Genre: Visual Novel, Adventure
Release date: June 24, 2015
Editor's Note: This review contains minor spoilers
Her Story, created and released by Sam Barlow of Silent Hill fame, is one of those games that often has critics questioning whether it should be called a “game” at all. It’s closer, perhaps, to a visual novel or a movie viewed out of sequence. Whatever you call it, it’s an enjoyable, compact experience that probably won’t have you lying awake thinking about it weeks later but tells an engaging story in an unexpected way.
Since this game is nothing but plot, to speak at length would reveal too much of the experience, but the premise is straightforward. The game takes place entirely on the desktop of an old computer in a police station. You’ve been tasked with reviewing the videotaped testimony of a woman (played by actress Viva Seifert) being interviewed about the murder of her husband. Each of the seven interview sessions she gives are divided into more than two hundred short clips that represent the woman’s spoken answers to a detective’s questioning. You’ll never hear the detective’s side of the conversation, conveniently lost in an “archive flood” back in 1997, but this doesn’t deprive the game of anything and further contributes to the idea that this really is her story, a woman’s chance to relay her feelings and experiences without being overshadowed by anyone else.
Overall I found the story to be enjoyable and the acting serviceable, though at times a bit hammy, which I’m sure is a side-effect of the actress having no one to play off of. The plot sometimes falls prey to clichés (hard to avoid in a murder mystery), but these tropes don’t feel bothersome if you play the game in a compressed timespan. I highly recommend completing this three-to-four-hour title in one sitting or at least spread across just a couple of days; it won’t grab you as much otherwise.
The “gameplay” part of the Her Story experience involves using the right keyword searches to uncover the vast array of video clips in the database, all of which are floating just out of reach until you can guess a word from the video’s transcript. The game gives you one to start with: “MURDER.” This unlocks a few clips where you learn other facts to search for such as names and places and objects: “SIMON,” “KITCHEN,” “WALLET,” which unlock still more pieces of information that branch out into the narrative of a woman’s life, past and present. You’ll want to keep a running list of promising new words to search for as the testimony sprawls in too many directions to keep in your head, but by following the natural narrative that unwinds, it won’t be hard to get the whole story.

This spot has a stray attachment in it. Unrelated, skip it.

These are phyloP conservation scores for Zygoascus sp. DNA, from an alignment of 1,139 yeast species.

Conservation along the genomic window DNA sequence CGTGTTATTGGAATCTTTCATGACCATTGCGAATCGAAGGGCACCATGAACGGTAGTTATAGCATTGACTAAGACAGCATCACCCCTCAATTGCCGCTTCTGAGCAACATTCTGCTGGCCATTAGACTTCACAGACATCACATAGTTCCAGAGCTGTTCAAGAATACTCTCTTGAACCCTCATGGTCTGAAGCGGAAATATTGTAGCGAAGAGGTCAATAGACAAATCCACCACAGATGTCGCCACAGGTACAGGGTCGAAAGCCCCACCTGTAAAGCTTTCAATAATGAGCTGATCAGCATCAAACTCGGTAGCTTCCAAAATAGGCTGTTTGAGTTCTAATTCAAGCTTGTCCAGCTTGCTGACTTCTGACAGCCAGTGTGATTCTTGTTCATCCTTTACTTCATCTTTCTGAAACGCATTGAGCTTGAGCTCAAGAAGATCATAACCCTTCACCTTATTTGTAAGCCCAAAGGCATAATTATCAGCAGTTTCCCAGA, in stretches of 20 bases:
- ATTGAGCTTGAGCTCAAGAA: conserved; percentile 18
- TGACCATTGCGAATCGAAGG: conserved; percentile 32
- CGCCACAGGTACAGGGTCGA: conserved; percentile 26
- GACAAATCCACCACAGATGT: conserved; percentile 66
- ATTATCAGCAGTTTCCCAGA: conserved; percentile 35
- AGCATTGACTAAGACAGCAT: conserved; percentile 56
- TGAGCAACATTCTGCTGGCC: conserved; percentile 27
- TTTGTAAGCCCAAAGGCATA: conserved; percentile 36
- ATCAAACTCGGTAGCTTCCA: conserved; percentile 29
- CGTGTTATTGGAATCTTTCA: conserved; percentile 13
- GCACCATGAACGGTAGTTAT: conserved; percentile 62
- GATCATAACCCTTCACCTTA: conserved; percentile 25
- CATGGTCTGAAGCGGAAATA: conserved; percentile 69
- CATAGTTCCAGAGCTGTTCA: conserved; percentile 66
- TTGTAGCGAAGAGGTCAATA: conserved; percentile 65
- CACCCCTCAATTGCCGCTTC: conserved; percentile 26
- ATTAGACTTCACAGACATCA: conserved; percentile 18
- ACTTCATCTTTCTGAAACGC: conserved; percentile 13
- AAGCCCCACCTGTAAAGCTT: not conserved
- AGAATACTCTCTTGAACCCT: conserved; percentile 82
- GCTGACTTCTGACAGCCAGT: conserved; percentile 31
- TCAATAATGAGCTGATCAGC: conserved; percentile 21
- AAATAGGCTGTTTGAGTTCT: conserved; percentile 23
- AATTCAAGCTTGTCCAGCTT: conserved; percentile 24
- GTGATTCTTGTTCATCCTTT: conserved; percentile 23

I quite enjoyed this method of gameplay as it was fun to discover little pockets of memory just by following the casual mention of something like a dollhouse or a wig, or to search for innocuous words like “SLEPT” and uncover clips that feature the term in very different contexts. By the end of the game I was aware of a linguistic, thematic web that connected a lifetime’s worth of memories in a complex network.
One thing worth mentioning is that if you’re looking for a major challenge, you won’t find it here. The words to search for are intuitive if you pay attention to the clips you already have. By tracking words I found promising and following every potential trail to its conclusion, I was able to unlock all but about twenty small clips, most of which were just a few seconds or words long, and had little new information to reveal. This game is entertaining and keeps you on your toes, scouring clips for more subtle hints, but is by no means mentally exhausting.
This game is hardly the first to attempt to tell a story in this way. It reminded me of Japanese text-based adventures like Analogue: A Hate Story, which uses the same mechanic of delivering clips of information (this time in the form of text journal entries) out of order, though Her Story gives you more freedom in discovering what’s going on. This means that it can be easy to stumble upon the “truth” fairly quickly if you pick up on crucial clues early, but you’ll have to stick around to understand the full arc of the story. The game also had a clever device built-in so that a crucial piece of information is saved until the very end, which is reasonably effective and left me with a little jolt of surprise
I was particularly pleased about the price of the PC game -- $5.99 -- which felt reasonable for three-to-four hours of gameplay. Adventure games in particular are seeing a turn toward shorter single-serving experiences akin to paying to go to the movies, which I think is a welcome change. Gamers with busy schedules who don’t have twenty hours to pour into a new title can still experience excellent content when they can snag a few spare hours (see The Charnel House Trilogy for a horror-themed example of the same principle). That doesn’t mean sweeping epics are going anywhere, but rather that they’re being joined by slimmer, cozier types of adventures. Her Story is diverting and well-made, and is definitely worth checking out if you’re in the mood for a story unusually told .
+ Female-centric story
+ Open-ended narrative
+ Smooth, engaging gameplay
- Overly theatrical acting
- Occasionally falls prey to clichés
- The ending can be revealed too quickly depending on how you play